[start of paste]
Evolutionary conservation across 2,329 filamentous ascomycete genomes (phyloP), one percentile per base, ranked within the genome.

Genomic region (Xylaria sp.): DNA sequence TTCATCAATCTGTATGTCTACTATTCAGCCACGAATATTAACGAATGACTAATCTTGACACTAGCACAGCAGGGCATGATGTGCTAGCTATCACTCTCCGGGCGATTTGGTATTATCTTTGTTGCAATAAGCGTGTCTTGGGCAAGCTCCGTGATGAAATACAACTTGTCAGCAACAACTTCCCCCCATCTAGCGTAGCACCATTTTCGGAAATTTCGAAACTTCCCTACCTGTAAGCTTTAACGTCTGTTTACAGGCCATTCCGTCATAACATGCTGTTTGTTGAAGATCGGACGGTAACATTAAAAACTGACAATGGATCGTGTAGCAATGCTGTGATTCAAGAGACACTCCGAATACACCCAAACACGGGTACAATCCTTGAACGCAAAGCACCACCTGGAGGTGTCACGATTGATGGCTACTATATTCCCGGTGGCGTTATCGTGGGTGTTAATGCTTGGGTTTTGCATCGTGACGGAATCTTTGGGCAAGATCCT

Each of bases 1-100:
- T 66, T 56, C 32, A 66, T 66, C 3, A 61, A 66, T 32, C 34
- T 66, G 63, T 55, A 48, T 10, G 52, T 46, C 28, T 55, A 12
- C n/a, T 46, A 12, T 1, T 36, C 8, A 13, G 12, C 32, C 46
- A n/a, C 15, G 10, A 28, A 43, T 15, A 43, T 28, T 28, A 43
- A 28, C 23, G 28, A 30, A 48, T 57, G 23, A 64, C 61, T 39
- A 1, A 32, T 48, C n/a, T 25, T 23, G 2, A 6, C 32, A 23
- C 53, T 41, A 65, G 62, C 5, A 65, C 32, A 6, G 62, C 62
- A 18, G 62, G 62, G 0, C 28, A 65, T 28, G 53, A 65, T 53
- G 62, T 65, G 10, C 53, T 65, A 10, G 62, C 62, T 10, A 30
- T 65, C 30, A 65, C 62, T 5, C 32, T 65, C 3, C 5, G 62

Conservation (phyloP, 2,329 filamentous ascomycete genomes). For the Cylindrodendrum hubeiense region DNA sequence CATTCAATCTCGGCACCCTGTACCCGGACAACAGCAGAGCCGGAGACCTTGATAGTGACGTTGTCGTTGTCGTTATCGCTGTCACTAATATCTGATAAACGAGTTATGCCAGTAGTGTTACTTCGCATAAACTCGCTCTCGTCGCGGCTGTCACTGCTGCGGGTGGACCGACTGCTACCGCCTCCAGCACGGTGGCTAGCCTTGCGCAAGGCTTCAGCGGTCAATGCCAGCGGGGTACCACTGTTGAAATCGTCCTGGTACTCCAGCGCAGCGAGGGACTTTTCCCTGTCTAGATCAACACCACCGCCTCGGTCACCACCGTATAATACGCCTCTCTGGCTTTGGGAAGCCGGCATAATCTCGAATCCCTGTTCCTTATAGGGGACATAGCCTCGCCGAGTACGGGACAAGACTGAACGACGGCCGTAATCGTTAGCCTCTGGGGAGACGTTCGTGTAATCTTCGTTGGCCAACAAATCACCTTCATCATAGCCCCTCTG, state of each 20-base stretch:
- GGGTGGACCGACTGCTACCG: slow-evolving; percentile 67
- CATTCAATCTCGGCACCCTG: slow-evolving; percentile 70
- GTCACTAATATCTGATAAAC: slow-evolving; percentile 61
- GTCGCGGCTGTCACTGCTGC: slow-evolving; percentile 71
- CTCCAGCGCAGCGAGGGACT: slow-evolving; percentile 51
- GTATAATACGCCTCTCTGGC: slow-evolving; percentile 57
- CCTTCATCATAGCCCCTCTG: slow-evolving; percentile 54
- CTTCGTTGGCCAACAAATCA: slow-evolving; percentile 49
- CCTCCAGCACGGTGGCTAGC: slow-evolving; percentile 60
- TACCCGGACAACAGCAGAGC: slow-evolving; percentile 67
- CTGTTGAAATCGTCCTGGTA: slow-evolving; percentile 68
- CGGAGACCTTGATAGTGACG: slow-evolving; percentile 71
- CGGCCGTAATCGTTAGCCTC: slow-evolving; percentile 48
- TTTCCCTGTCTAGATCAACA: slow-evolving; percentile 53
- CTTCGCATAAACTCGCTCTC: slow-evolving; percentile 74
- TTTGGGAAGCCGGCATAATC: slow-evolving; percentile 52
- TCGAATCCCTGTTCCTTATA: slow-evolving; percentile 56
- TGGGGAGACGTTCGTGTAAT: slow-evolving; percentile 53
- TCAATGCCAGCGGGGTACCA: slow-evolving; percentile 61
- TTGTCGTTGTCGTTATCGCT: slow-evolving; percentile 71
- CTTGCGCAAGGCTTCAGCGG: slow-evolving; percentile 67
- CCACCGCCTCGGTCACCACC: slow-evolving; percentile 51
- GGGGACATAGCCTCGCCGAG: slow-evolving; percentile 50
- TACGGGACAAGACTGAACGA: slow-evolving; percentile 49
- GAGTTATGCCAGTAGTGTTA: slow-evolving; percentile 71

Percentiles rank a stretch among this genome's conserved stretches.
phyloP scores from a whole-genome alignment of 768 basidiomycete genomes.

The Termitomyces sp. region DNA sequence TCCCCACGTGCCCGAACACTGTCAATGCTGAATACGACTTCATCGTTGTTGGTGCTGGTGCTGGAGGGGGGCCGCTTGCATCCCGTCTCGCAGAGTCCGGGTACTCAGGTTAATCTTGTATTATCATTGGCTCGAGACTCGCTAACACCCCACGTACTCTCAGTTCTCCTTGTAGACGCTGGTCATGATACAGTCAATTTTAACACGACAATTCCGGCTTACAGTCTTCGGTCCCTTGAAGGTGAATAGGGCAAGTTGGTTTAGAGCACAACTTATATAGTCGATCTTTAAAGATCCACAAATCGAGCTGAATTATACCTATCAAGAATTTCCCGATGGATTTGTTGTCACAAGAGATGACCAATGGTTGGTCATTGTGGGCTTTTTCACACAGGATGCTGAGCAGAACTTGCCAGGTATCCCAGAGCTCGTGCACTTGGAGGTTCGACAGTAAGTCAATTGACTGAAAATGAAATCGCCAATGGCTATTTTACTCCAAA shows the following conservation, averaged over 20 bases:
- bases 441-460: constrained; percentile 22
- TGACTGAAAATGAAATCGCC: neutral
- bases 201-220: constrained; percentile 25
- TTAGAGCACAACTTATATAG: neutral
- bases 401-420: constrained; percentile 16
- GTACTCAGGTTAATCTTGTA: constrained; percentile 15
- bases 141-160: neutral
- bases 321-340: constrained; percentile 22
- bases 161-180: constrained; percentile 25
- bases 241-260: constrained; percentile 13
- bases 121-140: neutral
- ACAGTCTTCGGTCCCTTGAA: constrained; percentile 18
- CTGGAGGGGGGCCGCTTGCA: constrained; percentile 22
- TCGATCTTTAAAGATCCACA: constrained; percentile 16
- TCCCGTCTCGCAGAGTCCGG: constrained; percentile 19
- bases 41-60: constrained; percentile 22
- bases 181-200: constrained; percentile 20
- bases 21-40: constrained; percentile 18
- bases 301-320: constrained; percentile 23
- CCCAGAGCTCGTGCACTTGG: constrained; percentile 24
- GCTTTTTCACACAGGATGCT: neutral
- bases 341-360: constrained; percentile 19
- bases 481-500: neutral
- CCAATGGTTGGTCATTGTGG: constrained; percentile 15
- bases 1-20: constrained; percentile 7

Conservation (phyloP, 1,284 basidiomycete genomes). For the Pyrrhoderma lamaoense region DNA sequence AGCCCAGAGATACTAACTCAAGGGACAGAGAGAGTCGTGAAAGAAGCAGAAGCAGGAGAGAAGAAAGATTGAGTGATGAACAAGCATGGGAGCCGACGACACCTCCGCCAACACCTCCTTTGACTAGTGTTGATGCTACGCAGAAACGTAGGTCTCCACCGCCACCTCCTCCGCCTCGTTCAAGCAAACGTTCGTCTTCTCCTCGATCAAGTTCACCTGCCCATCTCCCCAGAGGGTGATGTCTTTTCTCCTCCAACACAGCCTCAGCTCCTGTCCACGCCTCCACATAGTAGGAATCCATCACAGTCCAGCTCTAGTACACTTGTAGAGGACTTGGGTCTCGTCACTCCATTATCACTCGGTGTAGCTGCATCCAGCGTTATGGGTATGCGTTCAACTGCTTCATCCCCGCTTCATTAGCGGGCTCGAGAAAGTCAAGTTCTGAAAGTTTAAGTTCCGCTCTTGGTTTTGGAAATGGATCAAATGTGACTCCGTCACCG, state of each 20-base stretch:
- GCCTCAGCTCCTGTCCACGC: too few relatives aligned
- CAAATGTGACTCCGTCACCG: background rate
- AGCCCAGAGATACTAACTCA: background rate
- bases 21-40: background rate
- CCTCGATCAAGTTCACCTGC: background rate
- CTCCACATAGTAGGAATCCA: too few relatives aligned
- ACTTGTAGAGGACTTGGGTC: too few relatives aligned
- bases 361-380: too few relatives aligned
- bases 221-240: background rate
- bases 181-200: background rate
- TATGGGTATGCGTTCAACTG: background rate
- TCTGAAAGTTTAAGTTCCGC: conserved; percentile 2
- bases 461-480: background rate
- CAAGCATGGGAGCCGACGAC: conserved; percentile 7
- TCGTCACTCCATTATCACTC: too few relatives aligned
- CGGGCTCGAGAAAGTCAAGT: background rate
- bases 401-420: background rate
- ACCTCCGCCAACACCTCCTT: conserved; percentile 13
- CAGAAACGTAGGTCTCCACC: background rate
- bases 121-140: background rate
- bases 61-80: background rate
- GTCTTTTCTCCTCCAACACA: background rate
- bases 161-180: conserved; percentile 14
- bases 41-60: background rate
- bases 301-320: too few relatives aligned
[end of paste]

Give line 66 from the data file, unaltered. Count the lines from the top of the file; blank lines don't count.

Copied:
- CCAATGGTTGGTCATTGTGG: constrained; percentile 15